The Art of Death: Writing the Final Story
By Edwidge Danticat
Graywolf, 181 pages, $19.50
The Last Word: Reviving the Dying Art of Eulogy
By Julia Cooper
Coach House Books, 115 pages, $14.95
Early on in The Art of Death, Edwidge Danticat invokes the stirring words of Toni Morrison's 1993 Nobel lecture: "We die. That may be the meaning of life. But we do language. That may be the measure of our lives."
Morrison also appears on the very first page of Julia Cooper's whip-smart rumination on death, The Last Word. This time it's Shadrack, from Sula, a former soldier who concocts his own grim celebration of suicide; a "DIY death parade," as Cooper writes, to enflesh her point that, "if you want the space to ruminate on death, dying and loss, you've got to sanction it yourself."
Cooper's mother succumbed to cancer in 2004, while Danticat's mother was diagnosed with the disease in 2014 – a decade's berth between their respective passings. Now both have published books that offer trenchant, clear-eyed looks at dying and what it feels like to live in the tumbling morass of grief that follows the loss of a love one. As Mary Gordon writes in Circling My Mother, "Perhaps for a writer, there is no such thing as simple mourning."
Cooper was only 19 when her mother died, and later immersed herself in academia, fulfilling both a master's degree and a PhD focused on the study of modern grief. Her book effectively stands as a refutation of Elisabeth Kubler-Ross's five stages of grief; namely that it has a beginning, middle and end. Instead, Cooper articulates that grief is a constant neverending thing; closer kin to The Song That Never Ends than Candle in the Wind. Cooper insists that by nature, grief cannot be cleaved and cellophane-wrapped into five tidy stages. Like the juices of expired meat, it tends to seep out of its packaging and contaminate its surroundings with a tainted smell. As such, grief has been relegated to the back doors of human existence, only acceptable to be expressed selectively in socially sanctioned environments, such as funerals. So it feels cathartic to read a book that goes deep on a subject that most people are either too awkward or too polite to broach in pleasant company.
For a book on death, The Last Word is strangely irreverent. Cooper draws on disparate references – from Roland Barthes to Four Weddings and a Funeral – to create punchy arguments that combine academic rigour with pop culture's mass appeal. For all the book's sadness, it's impossible not to harbour a sliver of a glee as Cooper asserts the similarities between the writings of Jacques Derrida and Cher's eulogy for Sonny Bono.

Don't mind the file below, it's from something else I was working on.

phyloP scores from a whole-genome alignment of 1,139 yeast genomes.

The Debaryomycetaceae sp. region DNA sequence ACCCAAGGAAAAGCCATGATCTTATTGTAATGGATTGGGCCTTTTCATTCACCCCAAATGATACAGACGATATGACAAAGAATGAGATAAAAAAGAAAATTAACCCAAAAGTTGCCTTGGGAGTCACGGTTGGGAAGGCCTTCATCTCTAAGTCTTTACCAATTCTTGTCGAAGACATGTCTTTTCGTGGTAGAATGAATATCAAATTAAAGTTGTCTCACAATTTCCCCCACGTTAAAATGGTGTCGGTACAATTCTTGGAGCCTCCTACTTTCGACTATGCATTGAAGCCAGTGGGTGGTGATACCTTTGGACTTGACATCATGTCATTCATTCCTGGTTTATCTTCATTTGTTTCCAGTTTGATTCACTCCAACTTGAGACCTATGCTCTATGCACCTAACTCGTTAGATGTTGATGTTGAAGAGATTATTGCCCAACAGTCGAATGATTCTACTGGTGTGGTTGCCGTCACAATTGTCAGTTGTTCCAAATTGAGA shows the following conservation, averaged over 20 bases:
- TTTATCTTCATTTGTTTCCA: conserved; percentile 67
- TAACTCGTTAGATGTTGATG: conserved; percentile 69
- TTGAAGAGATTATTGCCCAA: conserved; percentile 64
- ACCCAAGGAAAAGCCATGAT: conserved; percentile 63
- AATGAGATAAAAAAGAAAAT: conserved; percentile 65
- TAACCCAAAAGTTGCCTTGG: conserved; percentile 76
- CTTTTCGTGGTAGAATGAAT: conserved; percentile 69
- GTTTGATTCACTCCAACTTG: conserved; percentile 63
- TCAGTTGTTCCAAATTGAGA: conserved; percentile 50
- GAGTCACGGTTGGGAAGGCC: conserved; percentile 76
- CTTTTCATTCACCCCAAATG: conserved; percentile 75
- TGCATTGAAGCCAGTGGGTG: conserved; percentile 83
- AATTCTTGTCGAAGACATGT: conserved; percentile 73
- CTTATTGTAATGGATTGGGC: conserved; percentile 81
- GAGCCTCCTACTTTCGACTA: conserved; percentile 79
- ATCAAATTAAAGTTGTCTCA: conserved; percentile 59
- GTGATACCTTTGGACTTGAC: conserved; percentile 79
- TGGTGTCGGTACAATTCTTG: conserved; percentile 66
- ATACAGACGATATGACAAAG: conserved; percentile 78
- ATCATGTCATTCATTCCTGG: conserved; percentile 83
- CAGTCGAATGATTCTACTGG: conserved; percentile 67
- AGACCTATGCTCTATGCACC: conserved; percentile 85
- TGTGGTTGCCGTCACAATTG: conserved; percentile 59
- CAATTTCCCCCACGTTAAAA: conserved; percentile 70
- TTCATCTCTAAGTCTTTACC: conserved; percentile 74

Most cogent are the book's passages analyzing the social media circus that sets up tents every time a celebrity dies and why it skews so distasteful. Facebook and Twitter inject an underlying nature of competition into our social interactions – their quantifying metrics of likes and retweets turn popularity into an easily wielded blunt-force object – which comes off as deeply insensitive when applied to the ultradelicate realm of death. Grieving via social media is a low-stakes act of mourning that lacks real vulnerability. Instead, it comes off as a race for individuals to stake their own claim in someone else's death.
While Danticat echoes Cooper's sentiment that the need to bear witness can feel almost unrelenting after a loved one has died, The Art of Death is less a penetrating tussle with grief than it is a calculated look at all the ways there are to die. Chapters address sickness, tragedy, suicide, murder, capital punishment and near-death experiences, and Danticat skillfully partitions grief into distinctive subcategories that correspond to the various causes of death. It is her second book on death, after 2007's Brother, I'm Dying, and she is extremely candid about her intentions: "Writing has been the primary way to make sense of my losses, including death."
The book is primarily a collection of examples of death from existing literature, from Anna Karenina to One Hundred Years of Solitude. Yet Danticat's lucid descriptions of her mother on her deathbed, her tremulous concern for extended family in the wake of the devastating 2010 Haiti earthquake and her profound disturbance after an acquaintance carries out a murder-suicide, prove a better conduit toward understanding the intimate nature of grief than lengthy passages from, say, Anton Chekhov's The Bet.
Far more subdued in tone than Cooper in The Last Word, Danticat reminds us that, in the words of Albert Camus, "great misfortunes are monotonous." It's impossible to pretend that there's anything new or exciting about death, yet each time it happens, it rips open an invisible chasm that swallows everything, while others remain blithely oblivious to its existence.
Reading about the grief of others is simultaneously voyeuristic and intimate. At times you feel a growing closeness with the subject matter, while in actuality you are never doing more than peering inside a specifically carved peephole into the author's pain. It's objectively creepy, but the transgressive feeling that comes along is magnetically irresistible.
The living think that they own death. They try to shape it, mould it, anything to make it more palatable or understandable. But The Art of Death and The Last Word just go to show that it's the other way around. Death owns us. Every rumination on the subject is akin to treading water, attempting to reach a truth without a speck of forward momentum. Seeking to communicate the impact of death is futile, because death is inherently absurd and defies comprehension. Books on death cannot adequately convey the experience of grieving, but they sure can be rewarding to read.
Isabel B. Slone is a writer living in Toronto. Her work has appeared in Toronto Life, Fashion and The Walrus.